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Dance, Sing, and Learn: Integrating Music and Movement Into Early Education

Some parents and educators underestimate the positive influence that musical interaction can have on their baby’s development. Physical activity and movement are often praised for building muscle and teaching children how to move their bodies. However, integrating music into children’s first years of life can be a valuable tool in their development.

At Bubbles Academy, we’ve seen how well music integrates into a positive learning environment. This article will explore the benefits of music and movement in early childhood development and how it produces fantastic results. We’ll also explain a few activities you can do with your baby at home to help get them started.

What We Mean by Music and Movement

While dancing combines music with movement for a fun activity, we also include other potential activities. Other aspects combining the two include playing instruments and singing or simply swaying with the beat. 

Many daycare and preschool teachers sing nursery rhymes, sing the alphabet song, or dance with their students to promote their growth. Parents can do similar activities at home to build closer connections and memories with their children. 

How Music and Movement Help Children Grow

Studies referenced by UNICEF have shown that children, even while still in the womb, enjoy hearing sounds, including music. Even adults can benefit from musical education and motion. As we help children with early childhood development, we add movement to combine music, something they already love, with physical development.

Did you know that little ones under five years old are already able to recognize patterns, differentiate sounds, and understand rhythm? These early developmental milestones are so important and can help them in many different areas of their lives:

  • Cognitive Skills: Music and movement help children build their thinking skills and learn new things like recognizing patterns. Some children even start learning how to talk by listening to their parents or singing along to their favorite songs. It’s amazing how much they can learn just by having fun.
  • Social Interaction and Growth: When children are young, it’s important to make music and movement a shared experience so they can learn how to move around confidently. As they grow older, these collaborative activities help them develop skills like taking turns and working together with others.
  • Imaginative Expression: Art can be an amazing form of self-expression. Whether it’s through music, movement, or other creative outlets, combining different forms of art can help children communicate their emotions and ideas in a positive way. Plus, it can be a great tool for regulating emotions and reducing outbursts.
  • Physical Growth and Development: It’s important for everyone, including adults, to keep their bodies active and healthy. For children, it helps them build strong muscles, spatial awareness, and fine motor skills.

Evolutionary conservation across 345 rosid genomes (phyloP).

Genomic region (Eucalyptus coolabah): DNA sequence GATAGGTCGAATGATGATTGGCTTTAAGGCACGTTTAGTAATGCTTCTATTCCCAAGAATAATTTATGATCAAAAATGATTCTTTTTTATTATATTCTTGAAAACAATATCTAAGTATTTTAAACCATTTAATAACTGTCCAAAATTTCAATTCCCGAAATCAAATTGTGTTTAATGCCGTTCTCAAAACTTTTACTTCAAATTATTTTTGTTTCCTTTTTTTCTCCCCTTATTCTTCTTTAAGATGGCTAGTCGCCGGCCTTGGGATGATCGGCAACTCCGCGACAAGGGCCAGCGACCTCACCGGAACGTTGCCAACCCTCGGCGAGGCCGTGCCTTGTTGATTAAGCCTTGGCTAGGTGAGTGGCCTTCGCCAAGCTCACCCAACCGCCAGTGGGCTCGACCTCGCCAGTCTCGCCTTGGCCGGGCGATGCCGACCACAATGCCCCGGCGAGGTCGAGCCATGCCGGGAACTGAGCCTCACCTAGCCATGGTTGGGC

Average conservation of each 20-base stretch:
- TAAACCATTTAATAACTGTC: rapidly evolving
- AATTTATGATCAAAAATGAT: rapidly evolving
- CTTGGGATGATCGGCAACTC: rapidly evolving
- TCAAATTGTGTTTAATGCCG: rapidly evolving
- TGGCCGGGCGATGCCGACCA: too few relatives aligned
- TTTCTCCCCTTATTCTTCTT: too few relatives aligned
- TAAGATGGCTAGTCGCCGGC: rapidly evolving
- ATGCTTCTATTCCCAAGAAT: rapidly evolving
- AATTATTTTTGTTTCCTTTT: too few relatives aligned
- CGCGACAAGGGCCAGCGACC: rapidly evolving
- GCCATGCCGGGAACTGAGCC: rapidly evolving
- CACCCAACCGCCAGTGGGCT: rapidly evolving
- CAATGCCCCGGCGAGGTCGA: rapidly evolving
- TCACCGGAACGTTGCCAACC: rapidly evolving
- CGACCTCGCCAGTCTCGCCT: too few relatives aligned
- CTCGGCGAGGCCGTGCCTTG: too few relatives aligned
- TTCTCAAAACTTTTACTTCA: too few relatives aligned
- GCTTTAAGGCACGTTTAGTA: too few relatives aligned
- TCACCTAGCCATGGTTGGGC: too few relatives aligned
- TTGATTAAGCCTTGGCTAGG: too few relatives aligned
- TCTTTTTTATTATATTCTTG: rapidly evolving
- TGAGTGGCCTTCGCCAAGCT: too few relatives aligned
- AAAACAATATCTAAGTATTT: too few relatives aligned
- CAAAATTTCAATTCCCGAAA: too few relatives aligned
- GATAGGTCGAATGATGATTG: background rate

How Educators Use Music and Movement in Daily Care

Many educational and care organizations help children throughout the day by using movement or musical cues. For example, if they want the group’s attention, they may say or sing, “All eyes on me,” and add a gesture. 

The children, eager to participate, do the movement and repeat a phrase the teacher assigned for them. Activities like these catch their attention and promote coordination and cooperation with others.

They may also use music to transition from one activity to the next, especially if children get restless in between. Moving to the music can help exert some energy and allow them to focus on any other assignments they have.

Educators can also use music and movement as the activity itself for education and developmental learning. For example, singing the ABCs with children can help them learn the letters of the alphabet and its placement. At the same time, children implicitly learn rhythm, musical tones, and patterns.

How You Can Use It at Home

You can grow more positive and closer relationships with your children by integrating music and movement in their early childhood development. Activities can start before they’re born and continue afterward:

  • Using music to help your child go to sleep
  • Singing to them both in and outside the womb
  • Playing music against your stomach to help the brain develop
  • Integrating movement by helping them move their arms or legs while singing
  • Playing music for specific activities to help them recognize time, like when it’s time for lunch or to change diapers
  • Catching or redirecting your child’s attention with music and movement to help them calm down or stay focused
  • Playing instruments with them so they can learn how to play and produce melodic sounds while developing their bodies

At Bubbles Academy, We Help Children Grow

Our organization runs on the idea that music and movement greatly assist and improve early childhood development. We’ve seen its positive influence on a child’s physical and emotional growth. Having musical and movement cues, activities, and practices has led to happier, more engaged children with a drive to learn.

Our Chicago preschool and prep locations help children have a running start in their futures. Visit our contact page to talk with us and learn how we can help your child shine even brighter than they already do!


About The Author

Natalie Monterastelli

Natalie Monterastelli

I am a parent, teaching artist, writer, and entrepreneur who believes in the power of the Arts to help us connect, learn, and grow. My goal is to ignite wonder and compassion through my business (Bubbles Academy), nonprofit...

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